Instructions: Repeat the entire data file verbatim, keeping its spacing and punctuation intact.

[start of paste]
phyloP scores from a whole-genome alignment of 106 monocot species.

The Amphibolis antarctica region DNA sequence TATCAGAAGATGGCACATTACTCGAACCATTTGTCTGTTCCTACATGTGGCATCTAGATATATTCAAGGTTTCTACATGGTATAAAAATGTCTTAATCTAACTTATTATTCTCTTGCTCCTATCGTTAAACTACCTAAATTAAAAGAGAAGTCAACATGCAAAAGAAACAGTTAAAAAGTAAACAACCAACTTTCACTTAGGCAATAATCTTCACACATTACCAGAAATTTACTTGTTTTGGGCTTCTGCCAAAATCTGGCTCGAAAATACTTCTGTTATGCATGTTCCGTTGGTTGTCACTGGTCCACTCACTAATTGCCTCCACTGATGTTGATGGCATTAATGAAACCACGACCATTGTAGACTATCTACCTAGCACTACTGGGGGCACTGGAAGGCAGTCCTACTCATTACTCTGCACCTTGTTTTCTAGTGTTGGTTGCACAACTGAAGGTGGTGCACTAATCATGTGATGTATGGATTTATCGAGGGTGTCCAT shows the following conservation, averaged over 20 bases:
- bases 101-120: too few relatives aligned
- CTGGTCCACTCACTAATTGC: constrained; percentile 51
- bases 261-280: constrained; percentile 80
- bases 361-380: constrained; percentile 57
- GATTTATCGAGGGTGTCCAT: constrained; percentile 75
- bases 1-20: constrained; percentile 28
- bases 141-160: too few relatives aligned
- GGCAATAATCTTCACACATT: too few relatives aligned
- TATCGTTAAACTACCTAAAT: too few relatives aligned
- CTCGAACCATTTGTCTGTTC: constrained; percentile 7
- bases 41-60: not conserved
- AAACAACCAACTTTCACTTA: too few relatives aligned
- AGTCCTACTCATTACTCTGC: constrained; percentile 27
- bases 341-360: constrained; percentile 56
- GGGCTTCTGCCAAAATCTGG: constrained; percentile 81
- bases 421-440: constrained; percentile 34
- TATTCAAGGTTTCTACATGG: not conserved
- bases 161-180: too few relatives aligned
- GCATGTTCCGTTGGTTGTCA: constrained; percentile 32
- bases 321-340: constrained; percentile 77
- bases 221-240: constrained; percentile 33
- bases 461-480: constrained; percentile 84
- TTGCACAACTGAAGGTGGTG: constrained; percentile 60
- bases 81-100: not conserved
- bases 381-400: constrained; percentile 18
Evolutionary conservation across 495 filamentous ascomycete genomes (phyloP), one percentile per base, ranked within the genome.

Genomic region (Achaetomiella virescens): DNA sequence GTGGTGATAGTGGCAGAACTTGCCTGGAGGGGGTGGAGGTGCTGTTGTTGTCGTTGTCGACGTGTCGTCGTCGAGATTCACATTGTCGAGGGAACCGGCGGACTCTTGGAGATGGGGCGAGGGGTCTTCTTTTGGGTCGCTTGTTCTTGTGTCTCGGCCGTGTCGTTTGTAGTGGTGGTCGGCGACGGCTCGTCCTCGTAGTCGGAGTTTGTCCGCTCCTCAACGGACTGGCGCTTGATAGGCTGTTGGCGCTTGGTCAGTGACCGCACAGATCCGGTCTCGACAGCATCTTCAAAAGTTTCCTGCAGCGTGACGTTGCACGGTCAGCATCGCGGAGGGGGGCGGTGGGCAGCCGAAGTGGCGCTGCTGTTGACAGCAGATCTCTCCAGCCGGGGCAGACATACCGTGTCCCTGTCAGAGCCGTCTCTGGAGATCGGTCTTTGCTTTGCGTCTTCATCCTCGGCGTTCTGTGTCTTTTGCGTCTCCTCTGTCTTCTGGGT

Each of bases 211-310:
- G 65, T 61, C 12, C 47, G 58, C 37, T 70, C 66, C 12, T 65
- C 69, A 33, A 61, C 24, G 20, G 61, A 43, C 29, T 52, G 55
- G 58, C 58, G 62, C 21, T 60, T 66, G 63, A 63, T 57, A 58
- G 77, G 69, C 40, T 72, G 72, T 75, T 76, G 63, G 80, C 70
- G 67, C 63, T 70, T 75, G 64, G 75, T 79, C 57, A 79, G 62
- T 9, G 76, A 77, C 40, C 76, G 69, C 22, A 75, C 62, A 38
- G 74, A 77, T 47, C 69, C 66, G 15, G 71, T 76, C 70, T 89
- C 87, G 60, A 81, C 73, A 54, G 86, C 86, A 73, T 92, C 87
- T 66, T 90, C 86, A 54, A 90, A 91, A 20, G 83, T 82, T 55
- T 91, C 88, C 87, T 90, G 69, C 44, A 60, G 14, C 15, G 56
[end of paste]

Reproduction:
phyloP scores from a whole-genome alignment of 106 monocot species.

The Amphibolis antarctica region DNA sequence TATCAGAAGATGGCACATTACTCGAACCATTTGTCTGTTCCTACATGTGGCATCTAGATATATTCAAGGTTTCTACATGGTATAAAAATGTCTTAATCTAACTTATTATTCTCTTGCTCCTATCGTTAAACTACCTAAATTAAAAGAGAAGTCAACATGCAAAAGAAACAGTTAAAAAGTAAACAACCAACTTTCACTTAGGCAATAATCTTCACACATTACCAGAAATTTACTTGTTTTGGGCTTCTGCCAAAATCTGGCTCGAAAATACTTCTGTTATGCATGTTCCGTTGGTTGTCACTGGTCCACTCACTAATTGCCTCCACTGATGTTGATGGCATTAATGAAACCACGACCATTGTAGACTATCTACCTAGCACTACTGGGGGCACTGGAAGGCAGTCCTACTCATTACTCTGCACCTTGTTTTCTAGTGTTGGTTGCACAACTGAAGGTGGTGCACTAATCATGTGATGTATGGATTTATCGAGGGTGTCCAT shows the following conservation, averaged over 20 bases:
- bases 101-120: too few relatives aligned
- CTGGTCCACTCACTAATTGC: constrained; percentile 51
- bases 261-280: constrained; percentile 80
- bases 361-380: constrained; percentile 57
- GATTTATCGAGGGTGTCCAT: constrained; percentile 75
- bases 1-20: constrained; percentile 28
- bases 141-160: too few relatives aligned
- GGCAATAATCTTCACACATT: too few relatives aligned
- TATCGTTAAACTACCTAAAT: too few relatives aligned
- CTCGAACCATTTGTCTGTTC: constrained; percentile 7
- bases 41-60: not conserved
- AAACAACCAACTTTCACTTA: too few relatives aligned
- AGTCCTACTCATTACTCTGC: constrained; percentile 27
- bases 341-360: constrained; percentile 56
- GGGCTTCTGCCAAAATCTGG: constrained; percentile 81
- bases 421-440: constrained; percentile 34
- TATTCAAGGTTTCTACATGG: not conserved
- bases 161-180: too few relatives aligned
- GCATGTTCCGTTGGTTGTCA: constrained; percentile 32
- bases 321-340: constrained; percentile 77
- bases 221-240: constrained; percentile 33
- bases 461-480: constrained; percentile 84
- TTGCACAACTGAAGGTGGTG: constrained; percentile 60
- bases 81-100: not conserved
- bases 381-400: constrained; percentile 18
Evolutionary conservation across 495 filamentous ascomycete genomes (phyloP), one percentile per base, ranked within the genome.

Genomic region (Achaetomiella virescens): DNA sequence GTGGTGATAGTGGCAGAACTTGCCTGGAGGGGGTGGAGGTGCTGTTGTTGTCGTTGTCGACGTGTCGTCGTCGAGATTCACATTGTCGAGGGAACCGGCGGACTCTTGGAGATGGGGCGAGGGGTCTTCTTTTGGGTCGCTTGTTCTTGTGTCTCGGCCGTGTCGTTTGTAGTGGTGGTCGGCGACGGCTCGTCCTCGTAGTCGGAGTTTGTCCGCTCCTCAACGGACTGGCGCTTGATAGGCTGTTGGCGCTTGGTCAGTGACCGCACAGATCCGGTCTCGACAGCATCTTCAAAAGTTTCCTGCAGCGTGACGTTGCACGGTCAGCATCGCGGAGGGGGGCGGTGGGCAGCCGAAGTGGCGCTGCTGTTGACAGCAGATCTCTCCAGCCGGGGCAGACATACCGTGTCCCTGTCAGAGCCGTCTCTGGAGATCGGTCTTTGCTTTGCGTCTTCATCCTCGGCGTTCTGTGTCTTTTGCGTCTCCTCTGTCTTCTGGGT

Each of bases 211-310:
- G 65, T 61, C 12, C 47, G 58, C 37, T 70, C 66, C 12, T 65
- C 69, A 33, A 61, C 24, G 20, G 61, A 43, C 29, T 52, G 55
- G 58, C 58, G 62, C 21, T 60, T 66, G 63, A 63, T 57, A 58
- G 77, G 69, C 40, T 72, G 72, T 75, T 76, G 63, G 80, C 70
- G 67, C 63, T 70, T 75, G 64, G 75, T 79, C 57, A 79, G 62
- T 9, G 76, A 77, C 40, C 76, G 69, C 22, A 75, C 62, A 38
- G 74, A 77, T 47, C 69, C 66, G 15, G 71, T 76, C 70, T 89
- C 87, G 60, A 81, C 73, A 54, G 86, C 86, A 73, T 92, C 87
- T 66, T 90, C 86, A 54, A 90, A 91, A 20, G 83, T 82, T 55
- T 91, C 88, C 87, T 90, G 69, C 44, A 60, G 14, C 15, G 56